Homophobe supporting blog Jack and Jill Politics decided to have a post about how the “debate” about gay people’s human rights had reached their blog! Yeah, super, a debate on whether we’re due respect or not – right after they hosted a grossly homophobic post by a bigot. Hey, both sides of the story, right? There are 2 sides to whether gay people should be considered human or not, apparently – at least in Cheryl Contee and Baratunde Thurston’s eyes.
Now I look at these things and think, generally, that they’re somewhat good things on their own. It’s good to have GBLT character inclusion. It’s good to support GBLT charities and to support our rights – those are all certainly good things. But I also look at the people behind it and my cynicism comes back. We have seen so many people make cynical PR moves to try and cover over their shitty records – and I refuse to fall for it. I refuse to forgive and I most certainly refuse to forget.
“So,” I hear you cry, “do you think no-one can change, Sparky?”
I think they can. I also think they usually don’t. But I do believe that there are a whole lot more people looking to make PR gestures to silence their critics. So if you want me to believe you have actually changed then there’s a fair old mountain to climb. Here are some things that help (but are no guarantee).
- Address your shit. Word choice deliberate. See, homophobia is like shit, it doesn’t stop smelling just because we all pretend it isn’t there. Acting like your homophobia never happened makes me think PR game, not actual contrition. And don’t give me any “I’m sorry you’re offended” or “I didn’t mean it like that” or other bullshit fauxpology.
- Don’t repeat your shit. If you do something, apologise, then do it again then your apology just tells us how little integrity you have.
- Don’t think “good” actions can buy off your shit or balance your shit. It doesn’t matter how much febreze you spray on that shit, it’s still shit. A like donation to a pro-GBLT group doesn’t justify supporting the homophobes. A positive GBLT article doesn’t justify a bigoted one. You can’t play both sides of the equality game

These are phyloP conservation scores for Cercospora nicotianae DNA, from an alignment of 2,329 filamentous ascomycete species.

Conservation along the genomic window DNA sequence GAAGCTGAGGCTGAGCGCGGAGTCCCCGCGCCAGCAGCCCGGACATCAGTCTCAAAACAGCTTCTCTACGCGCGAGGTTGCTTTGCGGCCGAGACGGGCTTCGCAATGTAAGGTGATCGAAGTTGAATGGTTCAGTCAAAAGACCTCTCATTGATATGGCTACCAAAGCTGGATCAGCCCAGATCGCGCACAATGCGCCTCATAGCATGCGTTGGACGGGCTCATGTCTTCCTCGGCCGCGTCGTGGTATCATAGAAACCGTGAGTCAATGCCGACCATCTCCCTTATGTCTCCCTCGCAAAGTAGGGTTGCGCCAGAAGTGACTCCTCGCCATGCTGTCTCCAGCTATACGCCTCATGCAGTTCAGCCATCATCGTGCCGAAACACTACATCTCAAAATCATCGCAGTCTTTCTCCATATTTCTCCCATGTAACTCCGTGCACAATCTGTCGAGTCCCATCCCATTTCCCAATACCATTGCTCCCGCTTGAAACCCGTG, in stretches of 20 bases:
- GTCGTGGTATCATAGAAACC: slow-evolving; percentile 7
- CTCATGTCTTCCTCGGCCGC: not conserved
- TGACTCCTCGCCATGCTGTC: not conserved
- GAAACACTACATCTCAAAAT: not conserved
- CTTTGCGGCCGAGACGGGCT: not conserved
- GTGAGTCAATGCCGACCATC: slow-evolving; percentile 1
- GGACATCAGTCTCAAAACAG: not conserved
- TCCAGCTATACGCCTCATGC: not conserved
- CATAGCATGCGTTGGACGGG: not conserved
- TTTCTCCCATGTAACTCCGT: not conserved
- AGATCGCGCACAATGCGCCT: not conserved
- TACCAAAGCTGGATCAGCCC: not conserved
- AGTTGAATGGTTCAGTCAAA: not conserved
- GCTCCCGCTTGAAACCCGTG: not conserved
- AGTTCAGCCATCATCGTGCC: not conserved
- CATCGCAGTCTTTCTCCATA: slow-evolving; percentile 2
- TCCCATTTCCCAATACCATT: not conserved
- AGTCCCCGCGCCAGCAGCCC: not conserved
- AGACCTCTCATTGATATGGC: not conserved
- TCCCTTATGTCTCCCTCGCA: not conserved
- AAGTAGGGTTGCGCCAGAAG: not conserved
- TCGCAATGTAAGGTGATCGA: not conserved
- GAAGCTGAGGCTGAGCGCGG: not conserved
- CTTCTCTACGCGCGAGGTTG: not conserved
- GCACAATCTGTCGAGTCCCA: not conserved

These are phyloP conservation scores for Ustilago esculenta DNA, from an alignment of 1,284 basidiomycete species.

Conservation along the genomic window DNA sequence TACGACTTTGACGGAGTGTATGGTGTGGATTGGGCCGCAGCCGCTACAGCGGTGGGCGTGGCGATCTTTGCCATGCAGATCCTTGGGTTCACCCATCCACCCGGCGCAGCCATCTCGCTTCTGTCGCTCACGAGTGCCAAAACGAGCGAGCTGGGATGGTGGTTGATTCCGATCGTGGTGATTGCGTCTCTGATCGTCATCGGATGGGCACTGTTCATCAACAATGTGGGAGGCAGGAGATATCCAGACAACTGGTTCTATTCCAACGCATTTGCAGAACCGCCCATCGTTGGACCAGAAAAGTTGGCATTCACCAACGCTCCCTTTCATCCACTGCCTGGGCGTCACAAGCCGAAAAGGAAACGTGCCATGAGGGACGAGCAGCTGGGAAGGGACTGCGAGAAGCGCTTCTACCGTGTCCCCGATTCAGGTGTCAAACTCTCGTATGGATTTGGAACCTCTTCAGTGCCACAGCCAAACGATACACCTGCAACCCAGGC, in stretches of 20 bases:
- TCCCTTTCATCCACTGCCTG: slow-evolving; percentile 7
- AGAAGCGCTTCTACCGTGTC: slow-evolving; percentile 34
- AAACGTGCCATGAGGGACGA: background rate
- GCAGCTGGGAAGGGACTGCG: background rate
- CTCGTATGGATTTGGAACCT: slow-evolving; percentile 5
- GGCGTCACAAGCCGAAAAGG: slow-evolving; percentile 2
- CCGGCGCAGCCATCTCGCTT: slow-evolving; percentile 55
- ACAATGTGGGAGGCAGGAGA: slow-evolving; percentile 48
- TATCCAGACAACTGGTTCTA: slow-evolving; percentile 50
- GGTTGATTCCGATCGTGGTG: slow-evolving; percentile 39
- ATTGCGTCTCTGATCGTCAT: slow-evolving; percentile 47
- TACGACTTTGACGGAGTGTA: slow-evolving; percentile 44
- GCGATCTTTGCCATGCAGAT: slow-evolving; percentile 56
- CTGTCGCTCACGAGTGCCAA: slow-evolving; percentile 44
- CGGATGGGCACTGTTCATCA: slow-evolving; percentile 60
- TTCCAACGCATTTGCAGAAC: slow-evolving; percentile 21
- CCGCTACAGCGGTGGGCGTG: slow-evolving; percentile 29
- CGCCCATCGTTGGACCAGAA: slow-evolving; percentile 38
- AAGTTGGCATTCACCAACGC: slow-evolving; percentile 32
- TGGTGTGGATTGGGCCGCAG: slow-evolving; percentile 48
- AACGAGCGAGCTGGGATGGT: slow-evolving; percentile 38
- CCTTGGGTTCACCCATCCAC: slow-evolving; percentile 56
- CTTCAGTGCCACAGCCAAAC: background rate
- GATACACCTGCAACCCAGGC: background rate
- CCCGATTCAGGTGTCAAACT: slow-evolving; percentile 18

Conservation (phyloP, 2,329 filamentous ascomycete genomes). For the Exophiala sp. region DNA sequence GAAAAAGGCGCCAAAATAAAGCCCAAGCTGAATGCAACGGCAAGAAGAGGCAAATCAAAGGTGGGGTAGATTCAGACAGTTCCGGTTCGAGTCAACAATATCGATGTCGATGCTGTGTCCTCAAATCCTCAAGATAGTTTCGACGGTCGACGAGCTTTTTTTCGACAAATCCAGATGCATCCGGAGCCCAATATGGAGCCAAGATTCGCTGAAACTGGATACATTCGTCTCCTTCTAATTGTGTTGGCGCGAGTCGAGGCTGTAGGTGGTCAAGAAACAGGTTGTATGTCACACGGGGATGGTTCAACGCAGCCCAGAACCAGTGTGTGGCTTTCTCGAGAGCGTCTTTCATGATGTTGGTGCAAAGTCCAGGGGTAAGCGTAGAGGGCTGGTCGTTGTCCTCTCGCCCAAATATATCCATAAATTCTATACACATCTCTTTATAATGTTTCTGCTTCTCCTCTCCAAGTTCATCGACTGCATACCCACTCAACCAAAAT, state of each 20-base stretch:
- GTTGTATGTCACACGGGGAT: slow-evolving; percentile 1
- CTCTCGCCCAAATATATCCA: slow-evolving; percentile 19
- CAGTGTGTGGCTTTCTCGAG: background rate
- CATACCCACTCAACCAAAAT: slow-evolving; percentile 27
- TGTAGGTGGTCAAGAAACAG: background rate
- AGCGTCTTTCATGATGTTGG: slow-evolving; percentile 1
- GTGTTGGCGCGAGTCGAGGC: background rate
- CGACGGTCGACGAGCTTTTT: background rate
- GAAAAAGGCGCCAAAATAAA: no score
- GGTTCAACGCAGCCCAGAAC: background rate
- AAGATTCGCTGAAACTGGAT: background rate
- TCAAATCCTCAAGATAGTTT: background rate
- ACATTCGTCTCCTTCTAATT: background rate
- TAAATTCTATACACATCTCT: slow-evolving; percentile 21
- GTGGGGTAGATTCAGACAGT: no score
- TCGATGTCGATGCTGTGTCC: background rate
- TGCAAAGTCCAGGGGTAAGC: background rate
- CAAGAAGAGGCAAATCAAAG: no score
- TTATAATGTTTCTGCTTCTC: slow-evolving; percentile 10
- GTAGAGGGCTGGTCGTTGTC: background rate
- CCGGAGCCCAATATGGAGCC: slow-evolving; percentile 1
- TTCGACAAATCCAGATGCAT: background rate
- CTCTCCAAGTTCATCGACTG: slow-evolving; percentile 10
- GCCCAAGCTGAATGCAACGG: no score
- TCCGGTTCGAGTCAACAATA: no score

- Don’t expect forgiveness. If you make your gesture, don’t wave it around as proof of your change, don’t expect instant forgiveness or thanks, don’t expect the slate to be clean. If you do, it shows you’re making a PR gesture, not one of substance.
- It’s going to be a long walk up a steep hill to get away from your homophobia and you may not manage it. The smell will follow you for a while. If you whine about it we know your real motivation. Don’t complain about people reacting to the stench you made.
- Like point 3, your gesture is not carte blanche to be an arsehole in the future. You are never free to be a homophobe without consequence, you don’t buy a pass, you can’t be a selective homophobe or part time homophobe.
I also believe you don’t get to erase your past. If you’ve been a homophobic arsehole then that may be something you have to deal with forever more no matter how much you try to expunge it. Deal with it, because I’m not crying any tears for you. Living with being considered a homophobe isn’t nearly as bad as living with homophobia.
Your past will stay with you – maybe the best you can hope for is to fill the positive column more and hope that the bright colours will at least balance the stain, if not hide it. And if you are upset because people just won’t let go of your past arseholery? Tough, deal with it and try to give people more good things to remember – that’s all you can do and as much as you deserve.